Speaker: Paul Buchholz (Associate Professor of German Studies, Emory University)
The energy crisis of the 1970s was a catalyzing force for the formation of Western and Central European Green movements, as Social Democratic governments in West Germany and Austria partnered with private industry to promote the construction of new nuclear and hydroelectric plants. The grassroots protest that emerged in West Germany in the early 1970s, and in Austria in the late 1970s and early 1980s, intensified the split between an intellectual and countercultural New Left associated with the student movements of the 1960s, and the old Left associated with labor unions and the Social Democratic parties. This presentation will examine writings of the environmentalist New Left that grappled with the problem of social class in this context of environmentalism. It will show how activists and intellectuals, while being estranged from the labor movement and its political representation, staked out their position as either more authentically Marxist, or more radically revolutionary than labor organizing.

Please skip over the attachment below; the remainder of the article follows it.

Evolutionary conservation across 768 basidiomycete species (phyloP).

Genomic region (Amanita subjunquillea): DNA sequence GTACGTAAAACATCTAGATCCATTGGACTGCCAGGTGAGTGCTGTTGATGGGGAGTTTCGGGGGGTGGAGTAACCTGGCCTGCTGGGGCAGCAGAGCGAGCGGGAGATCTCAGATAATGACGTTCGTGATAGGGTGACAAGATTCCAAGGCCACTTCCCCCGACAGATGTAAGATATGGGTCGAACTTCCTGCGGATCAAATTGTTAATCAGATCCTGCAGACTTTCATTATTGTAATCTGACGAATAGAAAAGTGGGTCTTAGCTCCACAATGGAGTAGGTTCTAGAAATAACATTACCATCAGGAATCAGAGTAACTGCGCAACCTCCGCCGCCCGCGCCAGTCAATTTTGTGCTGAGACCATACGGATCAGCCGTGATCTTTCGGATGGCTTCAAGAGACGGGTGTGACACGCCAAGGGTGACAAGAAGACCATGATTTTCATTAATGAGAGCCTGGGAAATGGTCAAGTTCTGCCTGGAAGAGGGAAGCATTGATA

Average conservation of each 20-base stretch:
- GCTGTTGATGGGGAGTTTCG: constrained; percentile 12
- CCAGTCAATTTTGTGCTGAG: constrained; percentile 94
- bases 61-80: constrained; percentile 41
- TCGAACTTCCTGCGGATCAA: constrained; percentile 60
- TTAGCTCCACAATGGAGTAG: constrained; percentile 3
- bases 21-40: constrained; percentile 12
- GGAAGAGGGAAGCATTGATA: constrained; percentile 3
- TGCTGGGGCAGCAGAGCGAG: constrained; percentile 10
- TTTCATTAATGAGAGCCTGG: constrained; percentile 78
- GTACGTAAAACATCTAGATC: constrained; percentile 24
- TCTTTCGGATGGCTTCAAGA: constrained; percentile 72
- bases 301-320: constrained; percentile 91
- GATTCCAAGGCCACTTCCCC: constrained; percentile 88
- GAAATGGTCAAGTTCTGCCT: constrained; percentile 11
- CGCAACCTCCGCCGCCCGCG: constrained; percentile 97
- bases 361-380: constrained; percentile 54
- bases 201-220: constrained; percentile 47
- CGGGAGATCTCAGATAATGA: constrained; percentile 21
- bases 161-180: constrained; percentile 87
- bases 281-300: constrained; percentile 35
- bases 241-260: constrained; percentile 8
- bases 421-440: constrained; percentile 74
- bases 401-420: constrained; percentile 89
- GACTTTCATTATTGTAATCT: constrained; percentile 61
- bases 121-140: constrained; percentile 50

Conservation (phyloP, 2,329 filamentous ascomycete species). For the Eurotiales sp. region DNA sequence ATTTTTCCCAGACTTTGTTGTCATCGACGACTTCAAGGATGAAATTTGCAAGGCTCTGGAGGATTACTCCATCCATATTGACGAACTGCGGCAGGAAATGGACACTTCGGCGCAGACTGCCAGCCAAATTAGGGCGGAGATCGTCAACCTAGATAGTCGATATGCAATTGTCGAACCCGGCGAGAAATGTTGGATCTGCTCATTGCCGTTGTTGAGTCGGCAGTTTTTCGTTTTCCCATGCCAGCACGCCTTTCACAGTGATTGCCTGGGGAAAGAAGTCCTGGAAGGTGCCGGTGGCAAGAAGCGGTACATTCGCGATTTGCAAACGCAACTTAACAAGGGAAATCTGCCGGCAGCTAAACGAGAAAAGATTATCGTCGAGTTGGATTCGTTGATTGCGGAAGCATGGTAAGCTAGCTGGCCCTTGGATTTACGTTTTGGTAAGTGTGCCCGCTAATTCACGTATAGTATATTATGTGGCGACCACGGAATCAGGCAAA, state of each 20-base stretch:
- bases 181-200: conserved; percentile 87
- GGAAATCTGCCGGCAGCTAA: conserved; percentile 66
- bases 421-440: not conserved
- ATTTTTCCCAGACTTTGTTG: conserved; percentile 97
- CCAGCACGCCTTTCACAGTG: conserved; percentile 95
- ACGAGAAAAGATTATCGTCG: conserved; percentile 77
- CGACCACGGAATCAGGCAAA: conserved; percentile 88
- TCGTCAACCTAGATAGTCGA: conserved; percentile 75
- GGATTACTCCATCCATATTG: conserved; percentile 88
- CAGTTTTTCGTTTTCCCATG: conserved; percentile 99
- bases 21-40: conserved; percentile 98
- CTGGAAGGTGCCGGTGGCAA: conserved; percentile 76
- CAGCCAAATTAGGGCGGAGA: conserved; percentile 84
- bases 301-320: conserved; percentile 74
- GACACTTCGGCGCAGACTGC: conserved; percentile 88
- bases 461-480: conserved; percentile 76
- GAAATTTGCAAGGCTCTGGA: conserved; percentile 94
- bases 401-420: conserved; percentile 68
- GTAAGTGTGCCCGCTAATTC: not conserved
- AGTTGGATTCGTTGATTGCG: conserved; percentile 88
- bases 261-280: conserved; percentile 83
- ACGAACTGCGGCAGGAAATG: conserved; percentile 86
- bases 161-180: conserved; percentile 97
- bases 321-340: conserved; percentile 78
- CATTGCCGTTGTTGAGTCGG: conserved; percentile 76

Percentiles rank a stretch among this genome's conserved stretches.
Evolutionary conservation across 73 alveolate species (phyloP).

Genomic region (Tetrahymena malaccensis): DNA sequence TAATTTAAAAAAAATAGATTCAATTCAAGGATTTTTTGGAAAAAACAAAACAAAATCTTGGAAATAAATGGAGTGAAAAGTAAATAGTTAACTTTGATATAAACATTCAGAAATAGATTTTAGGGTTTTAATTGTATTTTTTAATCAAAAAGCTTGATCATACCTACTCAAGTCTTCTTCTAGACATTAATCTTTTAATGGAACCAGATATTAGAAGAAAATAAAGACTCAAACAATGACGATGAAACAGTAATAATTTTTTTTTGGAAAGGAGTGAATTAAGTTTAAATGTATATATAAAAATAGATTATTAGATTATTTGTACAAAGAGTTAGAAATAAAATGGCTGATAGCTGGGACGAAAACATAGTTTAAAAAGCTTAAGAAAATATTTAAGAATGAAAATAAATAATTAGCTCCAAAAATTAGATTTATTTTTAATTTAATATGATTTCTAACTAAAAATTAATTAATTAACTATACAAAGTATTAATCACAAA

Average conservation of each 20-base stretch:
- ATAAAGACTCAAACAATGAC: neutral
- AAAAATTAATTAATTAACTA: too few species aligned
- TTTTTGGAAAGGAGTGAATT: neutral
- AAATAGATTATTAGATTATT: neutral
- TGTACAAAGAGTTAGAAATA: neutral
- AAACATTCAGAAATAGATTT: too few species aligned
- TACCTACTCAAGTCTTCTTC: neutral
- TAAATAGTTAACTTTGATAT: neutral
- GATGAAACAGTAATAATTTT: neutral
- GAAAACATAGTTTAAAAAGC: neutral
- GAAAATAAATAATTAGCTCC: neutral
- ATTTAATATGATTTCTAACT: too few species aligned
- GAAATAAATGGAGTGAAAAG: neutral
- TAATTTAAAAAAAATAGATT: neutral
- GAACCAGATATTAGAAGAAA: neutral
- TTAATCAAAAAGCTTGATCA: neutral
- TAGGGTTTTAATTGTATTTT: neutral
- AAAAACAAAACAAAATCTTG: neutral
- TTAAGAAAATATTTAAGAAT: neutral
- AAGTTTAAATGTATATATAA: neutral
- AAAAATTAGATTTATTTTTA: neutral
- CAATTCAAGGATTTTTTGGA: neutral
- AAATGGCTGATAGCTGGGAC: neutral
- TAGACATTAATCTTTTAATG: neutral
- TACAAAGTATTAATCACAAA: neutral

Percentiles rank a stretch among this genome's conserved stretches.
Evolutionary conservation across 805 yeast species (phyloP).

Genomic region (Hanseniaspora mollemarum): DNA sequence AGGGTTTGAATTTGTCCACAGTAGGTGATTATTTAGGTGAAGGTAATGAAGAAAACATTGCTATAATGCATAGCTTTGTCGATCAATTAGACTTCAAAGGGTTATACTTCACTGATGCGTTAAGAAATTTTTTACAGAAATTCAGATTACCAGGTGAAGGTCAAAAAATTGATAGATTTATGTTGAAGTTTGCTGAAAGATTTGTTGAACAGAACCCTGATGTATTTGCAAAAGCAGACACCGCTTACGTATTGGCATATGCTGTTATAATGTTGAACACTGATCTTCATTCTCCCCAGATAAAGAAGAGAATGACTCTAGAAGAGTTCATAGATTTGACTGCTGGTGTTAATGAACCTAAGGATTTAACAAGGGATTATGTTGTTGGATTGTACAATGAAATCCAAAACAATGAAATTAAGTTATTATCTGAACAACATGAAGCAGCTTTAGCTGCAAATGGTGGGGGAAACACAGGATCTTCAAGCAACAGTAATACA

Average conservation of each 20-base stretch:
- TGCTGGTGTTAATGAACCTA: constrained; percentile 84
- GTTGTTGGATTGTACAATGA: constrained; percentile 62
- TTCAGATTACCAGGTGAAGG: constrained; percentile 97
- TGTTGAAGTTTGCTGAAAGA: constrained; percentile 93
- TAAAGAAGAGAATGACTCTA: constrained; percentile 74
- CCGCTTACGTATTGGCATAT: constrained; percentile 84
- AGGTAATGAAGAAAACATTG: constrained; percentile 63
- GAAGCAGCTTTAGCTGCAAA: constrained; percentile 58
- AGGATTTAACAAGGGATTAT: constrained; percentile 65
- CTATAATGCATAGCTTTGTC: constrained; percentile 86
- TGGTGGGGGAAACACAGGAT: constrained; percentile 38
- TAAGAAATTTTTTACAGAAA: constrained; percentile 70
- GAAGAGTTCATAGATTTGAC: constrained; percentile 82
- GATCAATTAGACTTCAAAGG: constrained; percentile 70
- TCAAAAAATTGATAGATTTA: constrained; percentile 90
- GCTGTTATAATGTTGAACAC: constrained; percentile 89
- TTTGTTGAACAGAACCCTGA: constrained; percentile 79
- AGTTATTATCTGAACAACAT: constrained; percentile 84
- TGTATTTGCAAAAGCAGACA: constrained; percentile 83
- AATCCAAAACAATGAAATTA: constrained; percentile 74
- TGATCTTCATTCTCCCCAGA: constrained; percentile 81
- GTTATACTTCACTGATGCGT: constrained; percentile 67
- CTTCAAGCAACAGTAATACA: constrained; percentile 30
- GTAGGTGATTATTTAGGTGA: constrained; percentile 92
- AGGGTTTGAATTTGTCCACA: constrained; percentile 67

This event is organized by the German Studies Department at Duke University as part of the Energy Research Seminar Series sponsored by the Nicholas Institute for Energy, Environment & Sustainability.